Unusual wr400 valve cover wear?

18 replies to this topic
  • nnamssorxela

Posted September 19, 2010 - 12:55 PM


Let me start by saying that I have a 1998 wr400. I was recently checking my valve clearance and I noticed this worn line on my valve cover that I don't recall being there before. I'm pretty sure it was dug into the plastic section before, but I assumed that was normal.

For your reference, I installed a rebuilt head a couple hundred miles ago, and the first time I checked the valves, I wanted to be sure my timing was spot on, and I ended up taking off the tension-er. When it was reinstalled I was sure to re-torque everything to spec. I do not recall the worn section on the valve cover as being there before. The only thing I do not torque is the valve cover itself which I can highly suspect is the cause of this problem, should I just not tighten it up as much?

I have also heard these bikes have poorly designed tension-ers that are prone to failure, is there an aftermarket replacement that works better?


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  • William1

Posted September 19, 2010 - 01:25 PM


New cam chain and tensioner when you did the rebuild? If I were to venture a guess, the chain is plapping about.

  • nnamssorxela

Posted September 19, 2010 - 01:30 PM


I did not replace the tensioner. Is there a manual tensioner I can "set and forget?"

  • William1

Posted September 19, 2010 - 03:52 PM


Yup, there are. You still need to check the adjustment like once a year but, it will never fail like an OEM spring one can and does.
When the OEM tensioners go, they tend to wear the chain due to too much tension, a worn chain whips (and eventually, can jump a tooth).

  • nnamssorxela

Posted September 19, 2010 - 04:10 PM


Thanks, you've been tons of help. I know these are the questions people hate answering, but where can I find a manual tensioner? The manual/mechanical tensioners I've found on here and google don't seem to be available for the WR, and the threads I've looked up say they don't make them because they aren't needed for the wr as the OEM tensioner should outlast the bike. Should I buy a new chain and tensioner? Or just one or the other?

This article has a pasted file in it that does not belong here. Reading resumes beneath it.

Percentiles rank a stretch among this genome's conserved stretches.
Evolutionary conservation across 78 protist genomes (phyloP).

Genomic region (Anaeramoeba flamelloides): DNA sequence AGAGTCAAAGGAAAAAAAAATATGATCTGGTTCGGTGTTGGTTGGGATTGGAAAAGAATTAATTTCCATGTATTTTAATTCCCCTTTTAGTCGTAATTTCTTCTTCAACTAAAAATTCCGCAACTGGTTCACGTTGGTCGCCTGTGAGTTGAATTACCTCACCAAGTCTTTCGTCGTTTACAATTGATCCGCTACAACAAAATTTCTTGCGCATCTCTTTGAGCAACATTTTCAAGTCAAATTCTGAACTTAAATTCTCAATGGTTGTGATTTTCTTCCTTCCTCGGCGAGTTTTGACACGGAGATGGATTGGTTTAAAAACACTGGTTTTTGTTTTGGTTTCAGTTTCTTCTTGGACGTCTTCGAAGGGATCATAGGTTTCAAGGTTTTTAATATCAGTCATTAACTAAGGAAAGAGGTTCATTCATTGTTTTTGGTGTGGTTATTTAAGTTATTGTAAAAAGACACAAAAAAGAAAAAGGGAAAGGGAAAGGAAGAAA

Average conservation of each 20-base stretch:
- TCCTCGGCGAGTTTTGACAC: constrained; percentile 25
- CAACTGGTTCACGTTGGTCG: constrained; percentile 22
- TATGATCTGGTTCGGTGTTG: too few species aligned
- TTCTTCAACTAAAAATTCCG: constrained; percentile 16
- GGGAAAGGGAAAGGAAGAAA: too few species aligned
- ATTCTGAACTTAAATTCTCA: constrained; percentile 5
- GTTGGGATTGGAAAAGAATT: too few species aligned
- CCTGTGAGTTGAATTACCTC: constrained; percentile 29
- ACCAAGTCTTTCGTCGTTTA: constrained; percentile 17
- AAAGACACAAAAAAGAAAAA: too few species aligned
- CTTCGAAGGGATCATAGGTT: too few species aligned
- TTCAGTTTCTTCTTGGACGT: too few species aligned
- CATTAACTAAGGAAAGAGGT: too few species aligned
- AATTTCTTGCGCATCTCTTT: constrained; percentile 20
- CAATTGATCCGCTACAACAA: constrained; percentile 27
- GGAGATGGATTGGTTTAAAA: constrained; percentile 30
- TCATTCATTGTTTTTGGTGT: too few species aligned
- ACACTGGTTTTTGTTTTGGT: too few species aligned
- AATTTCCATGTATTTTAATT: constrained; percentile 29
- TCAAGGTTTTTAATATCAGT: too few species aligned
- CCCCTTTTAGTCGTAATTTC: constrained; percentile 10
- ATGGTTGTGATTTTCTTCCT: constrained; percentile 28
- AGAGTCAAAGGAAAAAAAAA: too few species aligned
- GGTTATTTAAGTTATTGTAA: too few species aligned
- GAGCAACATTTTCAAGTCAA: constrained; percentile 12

Thanks again,

  • William1

Posted September 19, 2010 - 04:16 PM


Contact TT moderator Eddie Sisernos, he can hook you up. I think APE makes one for your bike. I use manua ones on all my bikes. One less thing to worry about. And they all fail, anyone who says otherwise is a prayer.

At the least, I'd replace the chain. Normally, it is swapped out every time the head is pulled at a minimum. Cheap insurance.

  • nnamssorxela

Posted September 19, 2010 - 05:03 PM


Thanks, I emailed him. The head stays on for chain replacement correct? I just bought all new head hardware and would hate to replace it again.

Also, what would cause such an exact line in the valve cover? I would think that if the chain was popping up like that, the scrape would be wider. I suppose this also explains some of the metal in my oil :ride:

  • William1

Posted September 20, 2010 - 07:43 AM


Yup, head stays put. You pull the flywheel off, valve cover and cams. Job takes like 30 minutes to do, tops.

  • nnamssorxela

Posted September 20, 2010 - 10:03 AM


I figured I'd keep this thread updated incase someone searches for it later down the line. I was emailing back and forth with Eddie and he thinks that one of the plates on my cam chain has popped loose and is what has caused the scratches. I will confirm this when I get home, and if that is the case I will consider myself lucky that it was caught before my chain exploded

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  • SXP

Posted September 20, 2010 - 11:47 AM


Yup, head stays put. You pull the flywheel off, valve cover and cams. Job takes like 30 minutes to do, tops.